The shouts of imperfect love were so loud
They blinded me to my own ingratitude
This post was written by Viveca Monahan.
My mother would be turning 100 years old this year had she lived. I have been writing a memoir since her death twenty years ago, which was the period at the end of a long Alzheimer’s sentence. My memoir had been stuck in the tangles of how I suffered from her death, was burdened by her disease, and before it all, how deeply I was wounded when she left me as a child. My suffering became the story of my life and it began when I was still a small child, spinning and weaving its way through my youth and into adulthood, winding up here on the early steps of old age.
Several years ago I attended Naikan retreat and was asked to reflect on my mother – to recall all I had received from her, including the diapers she changed for me and the money it cost to raise me. I sat in my hoza with only a white screen to look at and remembered, a few years at a time, the large and small ways my mother gifted me. This took more than ten hours of my Naikan day. Ten hours to recount the gifts I received from my mother. It took far fewer hours to recall what I gave to her in return. In fact it was so few I barely remember them.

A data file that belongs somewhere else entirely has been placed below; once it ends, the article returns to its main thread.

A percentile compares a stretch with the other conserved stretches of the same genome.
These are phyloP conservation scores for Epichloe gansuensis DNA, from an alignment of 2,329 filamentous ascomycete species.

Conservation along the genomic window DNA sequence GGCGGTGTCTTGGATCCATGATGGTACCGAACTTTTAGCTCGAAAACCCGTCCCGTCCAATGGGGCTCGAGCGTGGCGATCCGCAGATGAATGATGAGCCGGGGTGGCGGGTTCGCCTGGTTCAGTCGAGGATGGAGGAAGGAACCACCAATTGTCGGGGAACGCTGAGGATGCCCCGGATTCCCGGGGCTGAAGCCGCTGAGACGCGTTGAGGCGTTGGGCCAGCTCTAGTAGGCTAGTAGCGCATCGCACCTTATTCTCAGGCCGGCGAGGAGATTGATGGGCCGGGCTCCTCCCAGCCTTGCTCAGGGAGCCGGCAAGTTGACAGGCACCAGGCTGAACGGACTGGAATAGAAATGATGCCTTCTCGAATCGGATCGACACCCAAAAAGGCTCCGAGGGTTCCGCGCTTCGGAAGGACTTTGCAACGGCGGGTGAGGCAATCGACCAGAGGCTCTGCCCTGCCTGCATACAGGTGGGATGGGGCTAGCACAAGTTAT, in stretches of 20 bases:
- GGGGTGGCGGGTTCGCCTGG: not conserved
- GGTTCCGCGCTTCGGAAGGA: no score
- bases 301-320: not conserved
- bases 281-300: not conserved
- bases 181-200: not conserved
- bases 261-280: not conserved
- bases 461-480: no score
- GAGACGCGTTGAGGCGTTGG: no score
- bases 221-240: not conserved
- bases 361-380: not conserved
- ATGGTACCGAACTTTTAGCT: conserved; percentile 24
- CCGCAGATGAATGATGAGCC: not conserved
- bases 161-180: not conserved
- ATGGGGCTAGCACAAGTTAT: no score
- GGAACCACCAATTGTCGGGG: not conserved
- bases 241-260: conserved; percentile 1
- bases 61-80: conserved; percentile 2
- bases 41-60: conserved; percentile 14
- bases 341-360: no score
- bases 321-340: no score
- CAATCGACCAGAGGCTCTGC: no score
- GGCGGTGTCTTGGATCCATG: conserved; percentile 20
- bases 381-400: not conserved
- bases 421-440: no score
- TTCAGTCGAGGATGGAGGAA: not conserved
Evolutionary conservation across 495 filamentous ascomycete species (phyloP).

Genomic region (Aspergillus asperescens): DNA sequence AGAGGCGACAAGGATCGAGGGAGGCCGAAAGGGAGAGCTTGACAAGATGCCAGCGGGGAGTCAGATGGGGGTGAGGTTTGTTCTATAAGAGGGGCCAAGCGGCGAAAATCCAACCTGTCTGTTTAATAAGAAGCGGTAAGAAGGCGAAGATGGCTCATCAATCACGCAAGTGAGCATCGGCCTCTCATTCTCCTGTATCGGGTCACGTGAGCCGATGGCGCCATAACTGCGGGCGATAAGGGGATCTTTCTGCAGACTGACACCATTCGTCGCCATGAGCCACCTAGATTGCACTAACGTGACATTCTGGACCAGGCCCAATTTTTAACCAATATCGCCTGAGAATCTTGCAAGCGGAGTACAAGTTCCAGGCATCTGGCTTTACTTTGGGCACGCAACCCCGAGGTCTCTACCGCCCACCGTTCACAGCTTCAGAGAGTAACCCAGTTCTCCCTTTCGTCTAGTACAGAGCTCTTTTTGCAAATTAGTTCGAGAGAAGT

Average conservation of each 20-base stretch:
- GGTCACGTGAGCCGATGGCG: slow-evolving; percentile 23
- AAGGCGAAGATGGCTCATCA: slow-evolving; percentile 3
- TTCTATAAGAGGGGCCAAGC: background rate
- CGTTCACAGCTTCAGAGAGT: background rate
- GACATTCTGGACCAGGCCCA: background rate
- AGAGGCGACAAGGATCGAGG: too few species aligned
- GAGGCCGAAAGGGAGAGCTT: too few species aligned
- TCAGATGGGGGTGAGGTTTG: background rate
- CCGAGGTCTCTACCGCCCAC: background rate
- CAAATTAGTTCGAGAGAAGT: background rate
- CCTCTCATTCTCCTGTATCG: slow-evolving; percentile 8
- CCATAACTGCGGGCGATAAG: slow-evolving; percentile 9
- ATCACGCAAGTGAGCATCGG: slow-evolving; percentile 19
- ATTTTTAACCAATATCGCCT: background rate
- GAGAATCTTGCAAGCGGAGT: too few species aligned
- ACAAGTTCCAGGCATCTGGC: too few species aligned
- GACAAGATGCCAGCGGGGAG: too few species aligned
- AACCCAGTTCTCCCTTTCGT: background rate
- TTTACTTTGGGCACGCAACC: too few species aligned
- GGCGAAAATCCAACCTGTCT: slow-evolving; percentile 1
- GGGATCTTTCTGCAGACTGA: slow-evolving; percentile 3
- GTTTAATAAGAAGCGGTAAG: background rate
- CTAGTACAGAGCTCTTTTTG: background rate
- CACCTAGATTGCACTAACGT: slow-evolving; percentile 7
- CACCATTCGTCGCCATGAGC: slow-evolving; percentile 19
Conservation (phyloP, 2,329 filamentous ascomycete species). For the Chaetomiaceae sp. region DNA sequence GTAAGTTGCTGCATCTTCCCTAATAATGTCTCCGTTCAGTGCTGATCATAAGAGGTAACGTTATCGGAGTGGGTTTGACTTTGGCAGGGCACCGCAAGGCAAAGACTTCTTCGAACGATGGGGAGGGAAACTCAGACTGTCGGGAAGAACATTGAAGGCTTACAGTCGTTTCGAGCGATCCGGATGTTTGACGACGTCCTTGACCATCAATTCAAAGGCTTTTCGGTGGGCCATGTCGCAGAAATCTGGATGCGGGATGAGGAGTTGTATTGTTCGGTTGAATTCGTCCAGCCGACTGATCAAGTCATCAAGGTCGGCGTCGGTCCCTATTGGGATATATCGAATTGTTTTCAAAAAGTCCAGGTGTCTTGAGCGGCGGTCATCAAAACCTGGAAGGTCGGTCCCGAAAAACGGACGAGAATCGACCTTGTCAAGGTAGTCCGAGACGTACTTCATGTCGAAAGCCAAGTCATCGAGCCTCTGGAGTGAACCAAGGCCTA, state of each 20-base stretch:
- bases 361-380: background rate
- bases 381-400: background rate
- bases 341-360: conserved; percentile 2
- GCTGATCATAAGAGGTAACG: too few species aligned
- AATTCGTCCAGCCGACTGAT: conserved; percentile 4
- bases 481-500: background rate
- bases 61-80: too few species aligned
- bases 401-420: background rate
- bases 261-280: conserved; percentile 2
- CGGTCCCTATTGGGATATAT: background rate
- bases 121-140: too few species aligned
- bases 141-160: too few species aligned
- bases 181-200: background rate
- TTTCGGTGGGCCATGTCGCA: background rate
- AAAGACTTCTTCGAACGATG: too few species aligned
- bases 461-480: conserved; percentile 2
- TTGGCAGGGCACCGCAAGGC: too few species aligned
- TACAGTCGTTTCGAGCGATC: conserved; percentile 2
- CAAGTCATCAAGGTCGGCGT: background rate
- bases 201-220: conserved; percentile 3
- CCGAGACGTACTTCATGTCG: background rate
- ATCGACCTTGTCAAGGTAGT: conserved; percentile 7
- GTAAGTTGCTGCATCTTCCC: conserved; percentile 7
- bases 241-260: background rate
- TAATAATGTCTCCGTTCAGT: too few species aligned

It was the third question, what troubles and difficulties have I caused to my mother,? that brought my attention to another story thread. In answering this question from the beginning when my mother, a foreigner alone in a new country, gave painful birth to me. And then with all her love, made choices for my upbringing that would take me away from her. It was here facing the screen of my life that I realized for the first time how it must have felt to be my mother, carrying her beloved infant in one arm and a little brown leather suit case in the other. How her heart would be breaking as she left me to grow up with a different mother.
My heart softened as I reflected on my mother in all her fullness. What I received. What I gave in return, and what troubles and challenges I caused her. There was an obvious missing question regarding my own suffering, but Naikan does not address that. I had been carrying that story very well myself. Naikan opened my eyes to another story, not a replacement, but a way to see what else was true: I was a happy child. As I carry this thread of my mother’s sacrifice and loss alongside the story of her imperfect love, I ache with gratitude and curiosity about what else is true. And it is with this ache I pick up the threads and continue to weave our story.